It’s painful to belly flop into a pool because a large surface area of your body is hitting the surface of the water.
Have you ever tried to belly flop into a pool? If the answer is yes, then you know that it can be quite painful.
The water can feel entirely unforgiving if you leap into it horizontally with your arms and legs stretched out. In fact, it feels almost solid, like concrete, but why does that happen? How does the way we orient our body make such a difference when landing in water?
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Landing in water is not as harmless as it may sound, whether you are jumping into your community swimming pool, professionally diving, or falling out of an airplane. Olympic divers reportedly suffer a wide array of injuries from repeatedly hitting the water at less than optimal angles.
Darren Taylor, aka “Professor Splash,” a professional show diver, holds the Guinness World Record for highest shallow water dive. For the reality show “Go Big,” he did a belly flop from a height of over 26 feet into a kiddie pool with 10 inches of water.
Setting the pool on fire is just for theatrics, the real danger is the ordinary act of diving. Even with a deeper pool, a belly flop from that high would be very dangerous for an amateur. Even Professor Splash has reportedly suffered concussions and internal injuries over the course of his belly-flopping career.
There are a lot of factors that could contribute to whether or not you will get injured by a fall into water, height being the primary one.
Your orientation also determines how harmful or harmless a fall into water could be. There’s a good reason why a swan dive is the most likely pose to adopt when diving into any deep pool. Your whole body pointed like an arrow is the most optimal way to enter a body of water.
A belly flop is when you stretch out your arms and legs and land face first or belly first. Even when launching into a pool from a run-of-the-mill diving board, a bad belly flop can leave a bruise. In the worst cases, it has been known to cause internal injuries.
Why Do Belly Flops Hurt?
When you step into a pool, the water feels accommodating, and the entry feels effortless. When you fall into a pool, the water feels different, more solid. This feeling intensifies, depending on the height from which you fall and the orientation of your body.
When you fall and hit solid ground, you can clearly feel the reactionary force on your body. It breaks bones quite easily. However, water is more dynamic and moves out of the way when you enter.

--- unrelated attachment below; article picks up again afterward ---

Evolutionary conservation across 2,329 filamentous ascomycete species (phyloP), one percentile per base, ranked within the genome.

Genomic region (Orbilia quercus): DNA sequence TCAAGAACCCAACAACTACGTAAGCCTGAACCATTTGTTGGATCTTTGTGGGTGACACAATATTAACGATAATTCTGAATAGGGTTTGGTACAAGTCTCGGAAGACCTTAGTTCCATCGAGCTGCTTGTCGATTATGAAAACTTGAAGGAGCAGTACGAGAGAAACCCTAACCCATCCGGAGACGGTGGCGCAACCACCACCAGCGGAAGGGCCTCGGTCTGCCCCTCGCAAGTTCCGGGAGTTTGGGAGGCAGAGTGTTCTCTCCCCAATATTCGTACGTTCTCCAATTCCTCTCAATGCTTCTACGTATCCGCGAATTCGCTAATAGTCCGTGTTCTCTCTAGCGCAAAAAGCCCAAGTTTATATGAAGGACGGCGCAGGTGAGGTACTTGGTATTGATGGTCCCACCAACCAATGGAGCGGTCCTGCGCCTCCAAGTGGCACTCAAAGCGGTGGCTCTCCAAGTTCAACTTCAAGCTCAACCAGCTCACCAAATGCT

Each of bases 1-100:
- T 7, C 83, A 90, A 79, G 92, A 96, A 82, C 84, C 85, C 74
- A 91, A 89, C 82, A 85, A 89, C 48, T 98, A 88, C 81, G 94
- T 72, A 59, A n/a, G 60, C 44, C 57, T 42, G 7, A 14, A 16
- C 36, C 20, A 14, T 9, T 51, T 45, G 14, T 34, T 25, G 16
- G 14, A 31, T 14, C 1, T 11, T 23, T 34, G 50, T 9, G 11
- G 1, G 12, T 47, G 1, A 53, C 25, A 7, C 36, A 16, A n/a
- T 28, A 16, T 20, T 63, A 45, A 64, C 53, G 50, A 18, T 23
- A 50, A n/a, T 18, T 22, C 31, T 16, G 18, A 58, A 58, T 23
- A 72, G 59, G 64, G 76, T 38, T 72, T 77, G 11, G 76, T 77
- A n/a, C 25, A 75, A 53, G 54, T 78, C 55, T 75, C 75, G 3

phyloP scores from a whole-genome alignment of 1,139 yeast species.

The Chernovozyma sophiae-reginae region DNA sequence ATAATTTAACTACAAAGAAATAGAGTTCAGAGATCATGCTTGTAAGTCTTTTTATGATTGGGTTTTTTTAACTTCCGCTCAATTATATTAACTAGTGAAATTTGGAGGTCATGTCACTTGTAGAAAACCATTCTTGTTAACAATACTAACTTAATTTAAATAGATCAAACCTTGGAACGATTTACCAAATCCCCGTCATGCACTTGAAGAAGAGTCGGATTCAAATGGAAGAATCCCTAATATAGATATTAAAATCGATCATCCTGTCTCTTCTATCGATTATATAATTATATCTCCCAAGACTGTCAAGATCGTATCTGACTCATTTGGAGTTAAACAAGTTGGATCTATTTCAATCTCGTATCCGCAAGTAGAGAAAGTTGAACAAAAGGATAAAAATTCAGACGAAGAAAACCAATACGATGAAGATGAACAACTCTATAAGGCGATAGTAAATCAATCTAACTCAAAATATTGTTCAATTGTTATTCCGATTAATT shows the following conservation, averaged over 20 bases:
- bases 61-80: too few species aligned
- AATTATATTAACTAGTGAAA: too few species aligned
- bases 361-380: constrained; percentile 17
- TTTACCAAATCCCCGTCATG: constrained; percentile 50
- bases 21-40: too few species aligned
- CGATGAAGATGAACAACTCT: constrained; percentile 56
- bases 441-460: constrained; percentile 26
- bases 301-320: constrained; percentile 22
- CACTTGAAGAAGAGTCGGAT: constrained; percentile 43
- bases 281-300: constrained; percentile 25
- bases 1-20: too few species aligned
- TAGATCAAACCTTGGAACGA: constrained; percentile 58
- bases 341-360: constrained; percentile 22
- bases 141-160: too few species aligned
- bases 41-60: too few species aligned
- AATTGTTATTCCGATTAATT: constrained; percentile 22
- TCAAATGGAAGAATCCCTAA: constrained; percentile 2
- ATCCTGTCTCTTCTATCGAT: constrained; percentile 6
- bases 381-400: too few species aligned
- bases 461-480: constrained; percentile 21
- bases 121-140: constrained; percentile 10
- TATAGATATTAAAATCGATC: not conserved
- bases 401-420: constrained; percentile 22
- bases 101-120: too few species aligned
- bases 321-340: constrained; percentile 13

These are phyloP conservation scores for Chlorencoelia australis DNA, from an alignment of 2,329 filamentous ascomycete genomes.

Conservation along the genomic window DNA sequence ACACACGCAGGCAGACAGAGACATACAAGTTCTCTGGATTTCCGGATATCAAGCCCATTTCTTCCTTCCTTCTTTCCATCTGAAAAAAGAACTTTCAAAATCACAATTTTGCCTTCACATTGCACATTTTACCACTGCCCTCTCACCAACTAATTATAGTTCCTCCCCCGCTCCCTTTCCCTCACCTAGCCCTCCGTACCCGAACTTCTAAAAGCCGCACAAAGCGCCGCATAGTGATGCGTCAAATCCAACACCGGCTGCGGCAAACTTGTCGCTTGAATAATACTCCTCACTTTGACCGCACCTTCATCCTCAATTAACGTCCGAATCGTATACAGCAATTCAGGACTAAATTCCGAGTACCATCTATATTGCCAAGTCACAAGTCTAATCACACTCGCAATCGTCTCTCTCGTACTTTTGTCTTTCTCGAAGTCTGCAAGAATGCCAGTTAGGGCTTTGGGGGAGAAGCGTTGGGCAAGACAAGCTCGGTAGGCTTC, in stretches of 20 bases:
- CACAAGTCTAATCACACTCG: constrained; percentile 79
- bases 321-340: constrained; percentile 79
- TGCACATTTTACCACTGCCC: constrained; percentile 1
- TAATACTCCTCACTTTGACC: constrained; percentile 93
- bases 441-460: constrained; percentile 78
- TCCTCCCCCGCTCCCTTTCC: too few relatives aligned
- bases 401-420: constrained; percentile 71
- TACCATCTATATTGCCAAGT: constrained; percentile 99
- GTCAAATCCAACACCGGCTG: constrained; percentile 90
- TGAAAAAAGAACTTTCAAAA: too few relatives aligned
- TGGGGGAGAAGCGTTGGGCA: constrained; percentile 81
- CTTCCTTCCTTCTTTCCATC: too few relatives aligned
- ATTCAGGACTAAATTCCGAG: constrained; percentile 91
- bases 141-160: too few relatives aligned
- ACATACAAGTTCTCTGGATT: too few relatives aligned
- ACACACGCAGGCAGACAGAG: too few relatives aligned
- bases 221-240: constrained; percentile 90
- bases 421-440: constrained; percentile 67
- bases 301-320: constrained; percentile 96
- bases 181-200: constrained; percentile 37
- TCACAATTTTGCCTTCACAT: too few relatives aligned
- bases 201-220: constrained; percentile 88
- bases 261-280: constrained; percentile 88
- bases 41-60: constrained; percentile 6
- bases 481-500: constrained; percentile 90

The water exerts a force on your body when you displace it. This force depends on the height of your fall, your weight, and the area of contact. When you walk into water, the water is slowly displaced to make room for you, so the force that the water exerts back on you is pretty small.
When you jump into water, however, the water has to move out of the way a lot quicker. If you jump from really high, your velocity will be greater and you will receive a more forceful pushback.
In a proper dive, your body decelerates at a slower rate, meaning that the force exerted by the water on your body is less. But for a belly flop, your entire body hits the water in a very small amount of time.
The larger the surface area of the body hitting the water, the more water is forced away in a shorter amount of time, which means a lot more reactionary force on your body.
This is just like a fall on solid ground, where you can minimize the chances of a broken bone by crouching or rolling to increase time and the displacement of impact. The experience of a belly flop is a little closer to hitting a solid surface. Thus, the water feels like concrete, and we end up getting bruised.
When entering water, you need to break the surface of the water and submerge into it. At this point, we are faced with a pesky little problem called surface tension. Cohesive forces between water molecules are stronger at the surface. This is why it is harder to break the surface of water than to move when completely submerged in it.
In diving competitions, aerators are often used to create bubbles in the pool and break the surface tension to accommodate and protect divers.
The larger the surface area of the body hitting the water, the more resistance the water will offer. In a swan dive, your hands create an entry point for the rest of your body. In a belly flop, the surface tension of a large area must be broken for entry. This can make the water feel almost incompressible for just a moment as you fall into it.
The larger the surface area of the body hitting the water, the more resistance the water offers. With less time to decelerate into the water, you get a bigger impact. Thus, the flatter you make yourself when you jump in, the more solid the water feels and the more painful your dive will be.
So, in the unlikely event that you find yourself falling out of an airplane without a parachute, falling flat out onto the water would make you more likely to get injured—or even lose your life to the fall. For painless dives, make the point of entry as small as you can, so put your feet or hands first…
… that is, unless you’re in a belly flop contest, in which case, feel free to spread your wings and bear the bruises!